Stakeholders:

No, not powerful board members who hold the future of a conglomerate in their hands. Not generals deciding the fate of the free world. You have probably been a stakeholder in this negotiation.

Picture it…

WalMart, K-Mart, the grocery store. A frazzled mom and a fussy kid in a shopping cart. Feel the tension build as the demands start and the players hit walls of resistance and look for strategies to win. The whining revs up and the voice begins to gain a sharp edge. Observers look wary and some move away so as not to be caught in the fallout.  The situation could deteriorate to disaster with one wrong move.

 What will the strategy be that averts this crisis? M&M’s! M&Ms doled out one at a time to keep control. “I want to buy that toy.” “No, you can’t have that toy and if you stop whining you can have 3 M&Ms. Three, count ‘em three: doled out carefully into his little hand. “I want more.” “You can have 2 more when you go potty.” Wow, now that’s negotiation!

 I witnessed this scene just recently and it made me think about what was really being taught.

 In my opinion this negotiation will result in one of two things. One, that child is going to develop an unreasonable aversion to M&Ms that even his shrink will have trouble curing someday. OR by the age of 6 he will become a master negotiator and will do absolutely nothing without getting something in return. I’m not sure which is worse, though as a mom, I believe creating a great negotiator is far more dangerous.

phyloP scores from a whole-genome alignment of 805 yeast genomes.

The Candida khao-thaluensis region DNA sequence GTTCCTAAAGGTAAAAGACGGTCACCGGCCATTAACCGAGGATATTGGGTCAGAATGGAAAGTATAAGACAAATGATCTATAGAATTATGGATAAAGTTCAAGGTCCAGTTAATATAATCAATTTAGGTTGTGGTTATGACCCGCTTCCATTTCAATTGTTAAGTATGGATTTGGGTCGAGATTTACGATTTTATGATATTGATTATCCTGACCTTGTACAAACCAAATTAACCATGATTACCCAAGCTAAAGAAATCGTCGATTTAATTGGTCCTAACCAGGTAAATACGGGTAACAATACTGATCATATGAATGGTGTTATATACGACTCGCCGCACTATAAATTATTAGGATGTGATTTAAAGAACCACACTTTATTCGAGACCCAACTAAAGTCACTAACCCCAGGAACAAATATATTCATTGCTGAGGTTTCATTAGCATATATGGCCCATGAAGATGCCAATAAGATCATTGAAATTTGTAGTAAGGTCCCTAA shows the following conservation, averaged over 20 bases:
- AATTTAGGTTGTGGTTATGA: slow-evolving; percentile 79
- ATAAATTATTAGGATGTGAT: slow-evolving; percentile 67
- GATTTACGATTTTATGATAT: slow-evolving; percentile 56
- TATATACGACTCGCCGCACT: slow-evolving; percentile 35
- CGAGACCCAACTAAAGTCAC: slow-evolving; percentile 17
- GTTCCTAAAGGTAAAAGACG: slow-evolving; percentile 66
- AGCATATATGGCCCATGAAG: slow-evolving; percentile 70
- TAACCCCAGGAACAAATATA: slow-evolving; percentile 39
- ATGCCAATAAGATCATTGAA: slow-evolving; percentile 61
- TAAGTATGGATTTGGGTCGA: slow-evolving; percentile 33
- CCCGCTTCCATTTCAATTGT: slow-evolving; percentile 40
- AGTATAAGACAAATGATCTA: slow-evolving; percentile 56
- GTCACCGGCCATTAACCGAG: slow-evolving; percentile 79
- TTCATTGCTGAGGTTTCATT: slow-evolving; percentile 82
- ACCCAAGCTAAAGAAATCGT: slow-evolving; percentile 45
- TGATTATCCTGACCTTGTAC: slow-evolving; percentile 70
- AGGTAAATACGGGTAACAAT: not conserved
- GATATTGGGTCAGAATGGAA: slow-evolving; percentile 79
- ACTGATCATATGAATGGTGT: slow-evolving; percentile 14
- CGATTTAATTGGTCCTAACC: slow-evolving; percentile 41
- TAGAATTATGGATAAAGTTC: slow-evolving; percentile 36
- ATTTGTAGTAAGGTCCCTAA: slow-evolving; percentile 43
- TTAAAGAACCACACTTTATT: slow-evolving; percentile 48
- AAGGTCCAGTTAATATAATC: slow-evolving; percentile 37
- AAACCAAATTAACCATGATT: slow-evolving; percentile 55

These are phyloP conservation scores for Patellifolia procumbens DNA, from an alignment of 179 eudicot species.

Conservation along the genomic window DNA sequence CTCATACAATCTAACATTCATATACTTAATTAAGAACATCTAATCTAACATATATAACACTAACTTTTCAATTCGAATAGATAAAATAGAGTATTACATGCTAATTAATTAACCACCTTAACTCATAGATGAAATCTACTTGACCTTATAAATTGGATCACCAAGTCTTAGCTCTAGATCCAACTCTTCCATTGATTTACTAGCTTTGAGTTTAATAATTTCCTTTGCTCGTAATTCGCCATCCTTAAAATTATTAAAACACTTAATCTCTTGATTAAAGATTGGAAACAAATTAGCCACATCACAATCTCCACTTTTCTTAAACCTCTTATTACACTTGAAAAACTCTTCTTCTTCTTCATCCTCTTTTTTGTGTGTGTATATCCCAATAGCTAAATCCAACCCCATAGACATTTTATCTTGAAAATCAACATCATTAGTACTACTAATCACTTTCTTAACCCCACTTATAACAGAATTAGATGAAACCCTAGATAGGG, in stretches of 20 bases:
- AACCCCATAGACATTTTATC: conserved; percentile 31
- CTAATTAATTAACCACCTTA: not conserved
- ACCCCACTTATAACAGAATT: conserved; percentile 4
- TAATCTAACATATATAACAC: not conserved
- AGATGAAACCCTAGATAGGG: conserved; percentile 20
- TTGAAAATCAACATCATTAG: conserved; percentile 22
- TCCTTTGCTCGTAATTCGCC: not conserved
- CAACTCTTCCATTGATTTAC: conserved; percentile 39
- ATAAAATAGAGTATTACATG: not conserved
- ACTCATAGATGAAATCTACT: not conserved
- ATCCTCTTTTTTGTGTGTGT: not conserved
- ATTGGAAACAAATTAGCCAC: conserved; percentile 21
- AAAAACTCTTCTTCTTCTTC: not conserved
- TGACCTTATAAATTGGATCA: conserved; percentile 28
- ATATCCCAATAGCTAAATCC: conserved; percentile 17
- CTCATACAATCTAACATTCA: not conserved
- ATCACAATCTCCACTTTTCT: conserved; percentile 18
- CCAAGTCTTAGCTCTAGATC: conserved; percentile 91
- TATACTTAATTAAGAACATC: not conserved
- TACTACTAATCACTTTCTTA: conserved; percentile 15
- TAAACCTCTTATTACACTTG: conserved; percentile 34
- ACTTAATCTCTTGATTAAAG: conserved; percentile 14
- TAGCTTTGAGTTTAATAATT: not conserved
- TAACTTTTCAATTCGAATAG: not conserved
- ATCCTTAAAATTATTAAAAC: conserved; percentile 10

It’s one thing to reward good behavior. It’s another to teach your kid that every good deed will be paid for. Some good deeds are expected. It’s expected that when you give an instruction it will be followed. It’s expected that, as part of a family, you help with chores and show consideration for others. It’s expected that, as a student, you do your homework and put out your best effort. What is this negotiation trend? Is this what we want to teach as a strategy for getting through life?

 If we grow up believing that everything we’re asked to do is negotiable, we’re in big trouble when we get into the work world and the boss says, “Here’s the assignment. Get it done by end of the week.” How many bosses have you seen offering  3 M&Ms for meeting that deadline? And how many employees have you seen successfully hold out for 5?!